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Current Transport and Onset-Related Phenomena in an MPD Thruster Modified by Applied Magnetic Fields


Moeller, Robert Carlos (2013) Current Transport and Onset-Related Phenomena in an MPD Thruster Modified by Applied Magnetic Fields. Dissertation (Ph.D.), California Institute of Technology. doi:10.7907/39VT-GB93.


This work investigated the effects of tailored, externally-applied magnetic fields on current transport and near-anode processes in the plasma discharge of a magnetoplasmadynamic thruster (MPDT). Electrical and plasma diagnostics were used to determine whether applied magnetic fields could mitigate the effects of the "onset" phenomena, including large-amplitude terminal voltage fluctuations and high anode fall voltages associated with unstable operation and anode erosion. A new MPDT was developed and operated with quasi-steady 1 ms pulses from 36 kW to 3.3 MW with argon propellant. Three magnetic configurations studied included self-field operation (without external electromagnets) and two applied poloidal magnetic fields. One configuration used magnetic field lines tangential to the anode lip (and intersecting the anode further upstream) and the other created a magnetic cusp intersecting the anode downstream.

The influence of the applied fields on the discharge current streamlines, current densities, and key plasma properties (electron temperature, number density, and plasma potential) was studied. Key findings included that the current pattern and current densities redistributed to follow the applied magnetic field lines. Also, the anode fall voltage was substantially reduced with both applied fields over a large range of currents (and eliminated at 8 kA). These results occurred because applied magnetic field lines intersecting the anode provided a high conductivity path and reduced the local electric field required to sustain the radial current densities. The applied fields reduced the amplitude and frequency of the terminal voltage fluctuations (up to 49%) over a broad range of currents and also decreased transients in the ion saturation current, which suggest reduction of current filamentation and surface-eroding anode spots. Additionally, the cusp field reduced mean terminal voltages over the entire range of discharge currents (up to 31%), and the tangential field lowered terminal voltages below 10.7 kA. These significant reductions in onset-related behaviors should lead to improved thruster lifetime and increased efficiency. These results suggest a distinctive and more effective approach to influencing the near-anode phenomena and mitigating the effects of onset with appropriately designed applied magnetic fields that differ from those used in the vast majority of conventional, so-called "applied-field MPD thrusters."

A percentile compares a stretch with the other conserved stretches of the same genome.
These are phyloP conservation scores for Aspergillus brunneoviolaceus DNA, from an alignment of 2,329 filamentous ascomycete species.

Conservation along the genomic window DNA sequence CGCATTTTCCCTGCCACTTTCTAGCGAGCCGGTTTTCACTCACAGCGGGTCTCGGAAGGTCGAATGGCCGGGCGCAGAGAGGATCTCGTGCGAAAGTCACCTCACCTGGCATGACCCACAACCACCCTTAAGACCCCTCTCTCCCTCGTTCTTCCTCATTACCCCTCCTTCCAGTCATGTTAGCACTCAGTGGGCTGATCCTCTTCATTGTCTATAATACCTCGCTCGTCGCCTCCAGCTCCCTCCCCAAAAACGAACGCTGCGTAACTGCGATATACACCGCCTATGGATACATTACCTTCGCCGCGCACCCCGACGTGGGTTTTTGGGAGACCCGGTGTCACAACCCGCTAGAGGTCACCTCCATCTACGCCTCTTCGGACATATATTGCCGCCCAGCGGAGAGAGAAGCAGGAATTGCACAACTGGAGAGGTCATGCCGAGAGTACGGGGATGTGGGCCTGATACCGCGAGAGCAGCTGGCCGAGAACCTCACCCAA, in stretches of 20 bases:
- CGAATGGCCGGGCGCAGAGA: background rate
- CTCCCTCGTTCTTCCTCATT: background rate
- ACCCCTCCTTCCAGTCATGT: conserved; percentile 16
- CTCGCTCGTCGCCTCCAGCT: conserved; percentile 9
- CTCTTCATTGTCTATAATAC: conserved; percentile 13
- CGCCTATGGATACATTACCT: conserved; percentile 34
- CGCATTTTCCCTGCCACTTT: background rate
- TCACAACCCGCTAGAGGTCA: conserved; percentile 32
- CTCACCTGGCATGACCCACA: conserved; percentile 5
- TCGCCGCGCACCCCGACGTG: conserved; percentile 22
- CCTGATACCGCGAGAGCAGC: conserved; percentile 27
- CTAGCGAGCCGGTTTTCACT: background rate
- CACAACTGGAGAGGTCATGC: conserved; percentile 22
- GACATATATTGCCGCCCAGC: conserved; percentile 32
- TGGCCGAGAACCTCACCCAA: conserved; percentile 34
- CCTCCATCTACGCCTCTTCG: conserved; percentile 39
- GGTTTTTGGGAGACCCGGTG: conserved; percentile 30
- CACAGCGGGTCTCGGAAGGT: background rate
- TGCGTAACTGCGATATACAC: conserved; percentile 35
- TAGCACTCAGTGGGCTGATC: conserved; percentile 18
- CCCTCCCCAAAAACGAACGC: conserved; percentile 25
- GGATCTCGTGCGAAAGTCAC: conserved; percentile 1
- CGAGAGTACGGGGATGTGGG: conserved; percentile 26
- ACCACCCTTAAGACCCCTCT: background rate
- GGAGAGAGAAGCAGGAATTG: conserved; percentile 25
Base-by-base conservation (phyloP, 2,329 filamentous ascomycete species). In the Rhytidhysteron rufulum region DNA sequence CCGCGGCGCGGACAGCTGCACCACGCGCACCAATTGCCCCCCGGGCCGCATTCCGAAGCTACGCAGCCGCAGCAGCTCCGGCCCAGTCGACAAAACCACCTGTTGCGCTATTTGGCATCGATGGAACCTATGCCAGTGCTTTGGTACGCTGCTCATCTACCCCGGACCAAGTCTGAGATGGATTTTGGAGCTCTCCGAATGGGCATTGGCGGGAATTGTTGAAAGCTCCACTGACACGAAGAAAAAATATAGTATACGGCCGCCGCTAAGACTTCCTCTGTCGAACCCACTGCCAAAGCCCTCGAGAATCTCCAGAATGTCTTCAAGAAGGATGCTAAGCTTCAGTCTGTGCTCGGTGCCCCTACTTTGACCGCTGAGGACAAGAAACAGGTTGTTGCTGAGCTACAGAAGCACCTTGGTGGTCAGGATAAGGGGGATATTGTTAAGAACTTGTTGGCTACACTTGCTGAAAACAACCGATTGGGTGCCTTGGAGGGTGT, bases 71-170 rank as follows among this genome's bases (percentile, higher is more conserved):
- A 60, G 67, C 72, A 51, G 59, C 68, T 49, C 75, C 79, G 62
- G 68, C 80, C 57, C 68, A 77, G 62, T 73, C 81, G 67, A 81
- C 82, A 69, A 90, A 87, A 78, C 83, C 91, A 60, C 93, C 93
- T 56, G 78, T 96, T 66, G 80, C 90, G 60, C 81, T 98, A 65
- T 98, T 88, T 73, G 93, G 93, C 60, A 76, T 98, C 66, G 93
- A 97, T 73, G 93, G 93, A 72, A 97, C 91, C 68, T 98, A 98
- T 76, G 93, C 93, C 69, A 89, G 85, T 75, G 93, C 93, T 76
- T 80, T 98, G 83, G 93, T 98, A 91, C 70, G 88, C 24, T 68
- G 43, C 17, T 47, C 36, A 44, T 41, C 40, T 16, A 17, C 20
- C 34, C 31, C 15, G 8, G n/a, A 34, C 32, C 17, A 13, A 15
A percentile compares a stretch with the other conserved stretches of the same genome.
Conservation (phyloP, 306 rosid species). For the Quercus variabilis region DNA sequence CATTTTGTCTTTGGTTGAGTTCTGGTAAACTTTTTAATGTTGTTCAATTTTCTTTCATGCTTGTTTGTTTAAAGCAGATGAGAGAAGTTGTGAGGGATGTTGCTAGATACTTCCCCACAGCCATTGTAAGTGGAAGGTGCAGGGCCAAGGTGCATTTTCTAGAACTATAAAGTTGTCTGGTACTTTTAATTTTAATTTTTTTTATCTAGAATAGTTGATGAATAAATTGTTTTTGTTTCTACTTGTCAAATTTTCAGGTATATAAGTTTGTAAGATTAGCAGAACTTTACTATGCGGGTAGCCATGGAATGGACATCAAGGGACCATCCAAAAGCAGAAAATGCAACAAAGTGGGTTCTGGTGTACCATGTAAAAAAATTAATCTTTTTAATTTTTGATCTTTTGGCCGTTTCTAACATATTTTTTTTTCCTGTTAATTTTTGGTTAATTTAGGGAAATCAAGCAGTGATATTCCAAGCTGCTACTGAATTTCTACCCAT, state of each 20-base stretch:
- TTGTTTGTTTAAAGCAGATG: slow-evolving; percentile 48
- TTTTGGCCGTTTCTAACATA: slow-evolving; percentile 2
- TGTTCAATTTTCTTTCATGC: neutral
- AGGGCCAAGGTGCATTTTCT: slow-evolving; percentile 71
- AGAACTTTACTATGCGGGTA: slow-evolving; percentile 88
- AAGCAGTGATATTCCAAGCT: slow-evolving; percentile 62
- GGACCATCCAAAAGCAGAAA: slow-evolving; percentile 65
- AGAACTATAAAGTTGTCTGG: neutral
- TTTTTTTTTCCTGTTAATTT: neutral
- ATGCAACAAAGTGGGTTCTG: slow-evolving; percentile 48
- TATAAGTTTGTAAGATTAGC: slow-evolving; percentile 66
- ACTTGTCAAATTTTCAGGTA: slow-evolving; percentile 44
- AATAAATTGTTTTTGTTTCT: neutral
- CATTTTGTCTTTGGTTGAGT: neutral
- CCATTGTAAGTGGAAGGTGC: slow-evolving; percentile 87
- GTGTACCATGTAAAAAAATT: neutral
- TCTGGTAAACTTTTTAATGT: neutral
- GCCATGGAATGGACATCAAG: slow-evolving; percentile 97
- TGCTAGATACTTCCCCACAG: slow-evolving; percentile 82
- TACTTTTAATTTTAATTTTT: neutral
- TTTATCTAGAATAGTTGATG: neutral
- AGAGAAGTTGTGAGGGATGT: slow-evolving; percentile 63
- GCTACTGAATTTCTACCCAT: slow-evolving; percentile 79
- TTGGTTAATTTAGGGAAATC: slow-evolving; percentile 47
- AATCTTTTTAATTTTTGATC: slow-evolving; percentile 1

Item Type:Thesis (Dissertation (Ph.D.))
Subject Keywords:MPD; magnetoplasmadynamic; thruster; electric propulsion; plasma physics; plasma thruster; MPD thruster; spacecraft propulsion; onset
Degree Grantor:California Institute of Technology
Division:Engineering and Applied Science
Major Option:Mechanical Engineering
Thesis Availability:Public (worldwide access)
Research Advisor(s):
  • Shepherd, Joseph E. (advisor)
  • Polk, James E. (co-advisor)
Group:Explosion Dynamics Laboratory
Thesis Committee:
  • Meiron, Daniel I. (chair)
  • Shepherd, Joseph E.
  • Polk, James E.
  • Bellan, Paul Murray
  • Hunt, Melany L.
Defense Date:7 November 2012
Record Number:CaltechTHESIS:01252013-171305685
Persistent URL:
Default Usage Policy:No commercial reproduction, distribution, display or performance rights in this work are provided.
ID Code:7442
Deposited By: Robert Moeller
Deposited On:12 Feb 2013 22:20
Last Modified:16 Jan 2021 00:28

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